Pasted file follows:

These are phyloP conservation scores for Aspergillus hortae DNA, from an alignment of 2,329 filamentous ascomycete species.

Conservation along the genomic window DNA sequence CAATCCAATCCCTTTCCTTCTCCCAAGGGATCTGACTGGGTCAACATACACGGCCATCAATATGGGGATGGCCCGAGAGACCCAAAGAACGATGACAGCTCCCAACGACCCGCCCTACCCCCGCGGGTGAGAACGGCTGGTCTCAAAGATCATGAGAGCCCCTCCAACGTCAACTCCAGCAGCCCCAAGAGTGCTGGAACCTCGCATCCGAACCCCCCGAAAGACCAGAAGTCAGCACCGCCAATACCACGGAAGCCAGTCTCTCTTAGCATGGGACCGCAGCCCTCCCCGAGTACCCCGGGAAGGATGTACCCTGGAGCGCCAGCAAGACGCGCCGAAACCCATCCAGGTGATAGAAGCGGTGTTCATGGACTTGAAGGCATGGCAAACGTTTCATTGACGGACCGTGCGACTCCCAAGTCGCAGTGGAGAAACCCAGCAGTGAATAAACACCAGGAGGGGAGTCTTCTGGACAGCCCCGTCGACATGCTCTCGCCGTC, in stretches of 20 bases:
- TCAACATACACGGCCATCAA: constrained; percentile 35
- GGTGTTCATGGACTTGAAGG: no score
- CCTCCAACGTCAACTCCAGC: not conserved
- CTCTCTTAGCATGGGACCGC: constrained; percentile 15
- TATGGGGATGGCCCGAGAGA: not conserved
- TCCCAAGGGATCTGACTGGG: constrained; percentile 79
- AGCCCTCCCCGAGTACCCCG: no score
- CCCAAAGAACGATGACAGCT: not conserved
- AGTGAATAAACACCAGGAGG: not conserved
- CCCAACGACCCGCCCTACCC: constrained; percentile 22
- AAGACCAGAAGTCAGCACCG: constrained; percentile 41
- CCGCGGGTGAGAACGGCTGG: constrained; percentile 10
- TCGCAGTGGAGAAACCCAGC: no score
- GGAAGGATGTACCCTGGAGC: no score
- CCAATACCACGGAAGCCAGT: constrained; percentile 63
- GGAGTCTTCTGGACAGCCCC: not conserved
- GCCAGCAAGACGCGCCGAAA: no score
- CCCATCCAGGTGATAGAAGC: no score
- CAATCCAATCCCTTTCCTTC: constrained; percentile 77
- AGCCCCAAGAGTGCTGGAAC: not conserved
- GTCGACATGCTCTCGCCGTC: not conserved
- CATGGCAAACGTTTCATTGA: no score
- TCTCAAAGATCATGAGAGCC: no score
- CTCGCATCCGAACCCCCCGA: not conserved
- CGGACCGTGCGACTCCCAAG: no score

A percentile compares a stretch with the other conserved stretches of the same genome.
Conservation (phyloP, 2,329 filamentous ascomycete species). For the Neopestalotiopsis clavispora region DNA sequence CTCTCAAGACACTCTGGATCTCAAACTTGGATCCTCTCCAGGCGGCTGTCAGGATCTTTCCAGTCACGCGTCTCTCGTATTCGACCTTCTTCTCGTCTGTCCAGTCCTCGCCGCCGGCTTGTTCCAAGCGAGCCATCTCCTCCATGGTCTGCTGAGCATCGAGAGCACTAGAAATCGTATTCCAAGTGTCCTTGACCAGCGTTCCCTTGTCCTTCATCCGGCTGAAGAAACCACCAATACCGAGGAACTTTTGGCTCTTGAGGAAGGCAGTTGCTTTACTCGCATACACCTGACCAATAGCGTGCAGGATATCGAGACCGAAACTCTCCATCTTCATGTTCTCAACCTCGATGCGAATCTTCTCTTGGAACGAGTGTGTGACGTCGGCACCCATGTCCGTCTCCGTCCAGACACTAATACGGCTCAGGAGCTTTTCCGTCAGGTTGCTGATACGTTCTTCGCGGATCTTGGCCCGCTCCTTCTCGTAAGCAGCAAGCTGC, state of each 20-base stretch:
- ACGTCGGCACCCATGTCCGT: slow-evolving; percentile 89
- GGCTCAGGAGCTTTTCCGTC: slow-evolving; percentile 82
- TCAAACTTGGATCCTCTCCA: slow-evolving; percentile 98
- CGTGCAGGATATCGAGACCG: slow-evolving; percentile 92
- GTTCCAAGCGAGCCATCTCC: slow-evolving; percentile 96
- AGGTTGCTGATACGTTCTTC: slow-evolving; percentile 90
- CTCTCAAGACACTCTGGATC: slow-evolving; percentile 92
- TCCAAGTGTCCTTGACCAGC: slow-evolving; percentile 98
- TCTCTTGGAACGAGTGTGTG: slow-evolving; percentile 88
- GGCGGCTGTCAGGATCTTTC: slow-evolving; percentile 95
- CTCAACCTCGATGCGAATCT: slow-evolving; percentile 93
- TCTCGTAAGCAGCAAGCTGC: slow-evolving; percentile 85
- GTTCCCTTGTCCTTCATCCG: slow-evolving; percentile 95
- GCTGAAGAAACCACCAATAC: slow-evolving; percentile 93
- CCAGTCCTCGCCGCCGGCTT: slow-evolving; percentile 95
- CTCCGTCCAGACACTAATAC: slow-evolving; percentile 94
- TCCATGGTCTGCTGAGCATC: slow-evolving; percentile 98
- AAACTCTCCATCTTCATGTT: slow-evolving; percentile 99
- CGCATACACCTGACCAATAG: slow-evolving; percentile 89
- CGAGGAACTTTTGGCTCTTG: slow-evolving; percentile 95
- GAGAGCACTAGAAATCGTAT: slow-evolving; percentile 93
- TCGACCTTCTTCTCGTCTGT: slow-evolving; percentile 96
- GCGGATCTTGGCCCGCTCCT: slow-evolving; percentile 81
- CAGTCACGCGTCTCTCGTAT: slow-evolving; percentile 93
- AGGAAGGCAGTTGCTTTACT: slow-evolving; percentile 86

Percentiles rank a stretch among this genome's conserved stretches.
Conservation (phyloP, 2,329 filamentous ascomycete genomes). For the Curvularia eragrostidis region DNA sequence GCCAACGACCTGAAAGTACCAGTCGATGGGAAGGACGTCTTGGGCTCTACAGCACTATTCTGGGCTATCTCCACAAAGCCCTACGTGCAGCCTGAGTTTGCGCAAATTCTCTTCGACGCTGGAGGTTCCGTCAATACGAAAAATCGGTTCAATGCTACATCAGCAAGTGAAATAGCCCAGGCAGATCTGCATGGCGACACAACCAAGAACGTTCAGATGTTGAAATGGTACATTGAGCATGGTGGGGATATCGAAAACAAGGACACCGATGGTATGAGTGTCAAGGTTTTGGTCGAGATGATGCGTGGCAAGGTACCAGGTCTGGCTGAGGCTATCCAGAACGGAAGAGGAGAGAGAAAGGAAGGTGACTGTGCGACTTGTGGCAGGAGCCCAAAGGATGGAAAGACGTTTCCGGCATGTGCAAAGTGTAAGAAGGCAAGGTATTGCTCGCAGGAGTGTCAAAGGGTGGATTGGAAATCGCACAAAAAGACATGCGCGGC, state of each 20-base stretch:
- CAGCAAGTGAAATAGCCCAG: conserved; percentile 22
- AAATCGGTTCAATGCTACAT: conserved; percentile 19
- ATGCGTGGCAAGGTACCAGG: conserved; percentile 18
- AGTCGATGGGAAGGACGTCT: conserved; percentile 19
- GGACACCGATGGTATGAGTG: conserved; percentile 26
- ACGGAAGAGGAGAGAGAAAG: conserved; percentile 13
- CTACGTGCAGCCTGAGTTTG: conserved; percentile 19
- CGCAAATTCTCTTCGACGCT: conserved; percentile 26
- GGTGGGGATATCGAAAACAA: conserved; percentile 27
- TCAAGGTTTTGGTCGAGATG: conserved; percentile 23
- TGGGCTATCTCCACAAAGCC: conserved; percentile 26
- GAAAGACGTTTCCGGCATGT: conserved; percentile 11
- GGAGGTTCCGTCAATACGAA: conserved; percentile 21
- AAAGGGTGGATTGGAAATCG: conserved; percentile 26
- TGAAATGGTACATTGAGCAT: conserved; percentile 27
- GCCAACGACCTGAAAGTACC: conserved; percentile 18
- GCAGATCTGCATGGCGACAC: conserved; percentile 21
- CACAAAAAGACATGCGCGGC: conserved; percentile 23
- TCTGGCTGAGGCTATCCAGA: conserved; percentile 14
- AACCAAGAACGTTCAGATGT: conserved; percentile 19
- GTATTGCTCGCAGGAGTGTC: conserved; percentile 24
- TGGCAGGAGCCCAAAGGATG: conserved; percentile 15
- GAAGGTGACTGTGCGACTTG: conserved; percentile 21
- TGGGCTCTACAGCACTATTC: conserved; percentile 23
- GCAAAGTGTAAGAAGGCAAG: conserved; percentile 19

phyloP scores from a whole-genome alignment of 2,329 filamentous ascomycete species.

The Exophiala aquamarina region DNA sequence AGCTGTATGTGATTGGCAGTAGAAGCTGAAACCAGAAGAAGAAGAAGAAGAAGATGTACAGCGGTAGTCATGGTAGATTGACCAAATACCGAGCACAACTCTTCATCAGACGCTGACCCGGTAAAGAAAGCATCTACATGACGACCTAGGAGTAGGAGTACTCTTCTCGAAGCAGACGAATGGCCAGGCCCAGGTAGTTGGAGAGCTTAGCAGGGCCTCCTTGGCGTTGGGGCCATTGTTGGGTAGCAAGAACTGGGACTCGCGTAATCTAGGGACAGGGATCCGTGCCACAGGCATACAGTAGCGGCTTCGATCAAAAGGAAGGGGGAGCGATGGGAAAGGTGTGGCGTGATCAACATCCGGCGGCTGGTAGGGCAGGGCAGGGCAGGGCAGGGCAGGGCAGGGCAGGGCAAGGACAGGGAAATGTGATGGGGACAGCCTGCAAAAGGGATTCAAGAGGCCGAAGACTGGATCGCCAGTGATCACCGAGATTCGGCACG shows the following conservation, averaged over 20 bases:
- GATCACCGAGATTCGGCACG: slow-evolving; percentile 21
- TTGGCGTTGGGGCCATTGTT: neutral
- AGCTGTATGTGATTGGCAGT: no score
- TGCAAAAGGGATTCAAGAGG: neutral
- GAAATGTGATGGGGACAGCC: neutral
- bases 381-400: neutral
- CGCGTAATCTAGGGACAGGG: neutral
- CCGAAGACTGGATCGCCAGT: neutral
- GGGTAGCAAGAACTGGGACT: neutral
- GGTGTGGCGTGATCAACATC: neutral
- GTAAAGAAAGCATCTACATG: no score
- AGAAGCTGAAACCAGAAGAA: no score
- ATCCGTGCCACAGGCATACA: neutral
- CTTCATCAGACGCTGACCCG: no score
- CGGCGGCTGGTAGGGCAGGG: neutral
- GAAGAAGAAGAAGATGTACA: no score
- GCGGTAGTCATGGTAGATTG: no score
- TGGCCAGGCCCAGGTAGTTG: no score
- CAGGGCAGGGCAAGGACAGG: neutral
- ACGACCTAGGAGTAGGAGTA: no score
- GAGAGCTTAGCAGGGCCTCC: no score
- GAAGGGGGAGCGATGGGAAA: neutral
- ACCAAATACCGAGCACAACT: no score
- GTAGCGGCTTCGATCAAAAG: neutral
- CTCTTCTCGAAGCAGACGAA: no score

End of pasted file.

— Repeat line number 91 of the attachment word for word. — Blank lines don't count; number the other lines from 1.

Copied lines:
- CCGAAGACTGGATCGCCAGT: neutral